Carboy's isn't really my problem. Going south for the winter IS! I'm very reluctant to leave a carboy full of wine for 5 months unattended. Even if topped up properly, the wine should be racked and K-meta added every 3 months from what I've read here. We leave the heat on at 50 in the winter, but if the furnace should go out....don't want to think about that.

I pretty much need to be bottled before Nov 15th so that limits my long term commitments as far as wine making goes.
 

Scooter68

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You are right about not leaving it unattended for 5 months. That's not a workable idea. The aging in bulk simply makes it easier to adjust any changes that may occur. Make sure that all precipitation is done and the acidity remains where you need it. Some wine varieties are higher in citric acid which can break down. If you are talking about natural fruit/berries the issue is just that changes happen over that time with natural berries/fruit. If you can get it cleared, degassed and stabilized in time then you can bottle and let the aging take place in the bottle. Your kit wines are prepare with careful controls that take out some of the variables of a natural fruit/berry wine.

That's not to say you cannot be successful with a shorter aging time but just that the risk is somewhat higher that the results in 6-12 months down the road may not be as good or as enjoyable to drink or that you may have some precipitation in the bottles.
 

Floandgary

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This is not an easy adjustment for me. I've been brewing kits for 7+ years and I think in weeks (4-6) before bottling. Not months! With clearing agents (chitosan), the wine is usually ready to bottle in 4-5 weeks after starting. They don't need much "tweaking" so not sure bulk ageing would help any. Never find any floating crap in the bottles either, so they are done dropping lee's of any sort.

Not sure I totally understand the 6-12 month wait when you can bottle in a few weeks with clearing agents. Do some people feel that clearing agents "taint" the wine?
Gets us back to the carboy/bulk vs. bottle aging topic. The 6-12 month wait has benefits in a number of ways but again personal choice is in control. I'll take a stab and say that most (home)winemakers have learned a few things about the value of TIME in the process :sm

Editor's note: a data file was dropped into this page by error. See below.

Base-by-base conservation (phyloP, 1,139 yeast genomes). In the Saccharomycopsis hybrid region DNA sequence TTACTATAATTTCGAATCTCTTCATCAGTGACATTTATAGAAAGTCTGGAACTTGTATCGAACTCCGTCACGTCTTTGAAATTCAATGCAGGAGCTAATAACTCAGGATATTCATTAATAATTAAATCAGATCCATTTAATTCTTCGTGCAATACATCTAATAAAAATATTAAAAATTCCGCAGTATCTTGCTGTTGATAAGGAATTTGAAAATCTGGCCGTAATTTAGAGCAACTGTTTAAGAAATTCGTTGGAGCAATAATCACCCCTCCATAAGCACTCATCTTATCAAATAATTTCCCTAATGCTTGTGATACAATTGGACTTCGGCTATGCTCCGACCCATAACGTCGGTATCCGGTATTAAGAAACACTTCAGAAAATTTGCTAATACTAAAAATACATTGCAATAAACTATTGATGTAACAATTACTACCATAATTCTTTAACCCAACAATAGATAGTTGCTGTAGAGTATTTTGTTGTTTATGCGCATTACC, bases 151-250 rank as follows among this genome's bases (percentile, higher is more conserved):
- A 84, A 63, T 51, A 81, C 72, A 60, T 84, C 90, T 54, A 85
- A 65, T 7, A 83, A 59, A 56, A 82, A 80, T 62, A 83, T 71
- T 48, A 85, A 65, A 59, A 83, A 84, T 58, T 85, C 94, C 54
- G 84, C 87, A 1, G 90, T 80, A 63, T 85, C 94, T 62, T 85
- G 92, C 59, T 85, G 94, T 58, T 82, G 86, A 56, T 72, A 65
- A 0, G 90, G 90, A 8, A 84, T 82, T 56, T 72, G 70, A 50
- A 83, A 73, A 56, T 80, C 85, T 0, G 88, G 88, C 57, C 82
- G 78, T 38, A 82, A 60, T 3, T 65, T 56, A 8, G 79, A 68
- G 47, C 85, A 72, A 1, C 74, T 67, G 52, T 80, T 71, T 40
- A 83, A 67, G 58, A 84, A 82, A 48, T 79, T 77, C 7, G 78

Johnd

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Carboy's isn't really my problem. Going south for the winter IS! I'm very reluctant to leave a carboy full of wine for 5 months unattended. Even if topped up properly, the wine should be racked and K-meta added every 3 months from what I've read here. We leave the heat on at 50 in the winter, but if the furnace should go out....don't want to think about that.

I pretty much need to be bottled before Nov 15th so that limits my long term commitments as far as wine making goes.
That's certainly an understandable constraint, sounds like you are handling it well, don't see any reason to change that process............
 

StBlGT

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I just got my vacu vin today....my question is: when using this to degas, i will put the stopper they gave me inside of a bung (with hole) and pump. Now, do i move that release at the top of the stopper or do you leave the stopper alone?
 

vacuumpumpman

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Well using the allinonewinepump - will aid in the degassing process - so when ever your transferring you are degassing at the same time.

option #2
by the headspace eliminator and a hand vacuum pump this will keep the carboy under constant vacuum as it will pull out CO2 at the sametime.

If you do not like to pump by hand - go back to step #1 - take a look at the allinonewinepump
 

StBlGT

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Ok, so i tried the vacu vin and it seemed like if i pumped and didn't hit the release at the top of the stopper, no co2 rose up (after the initial co2). However, if i pump, co2 rose, i hit the release on the stopper, i pumped again, co2 rose, hit the release, etc.....is this the correct way?

I know hitting the release on the vacu vin stopper technically allows air in, but with as much co2 that i have coming up, i am not worried. But, is this the right way to do it, or is there an easier way?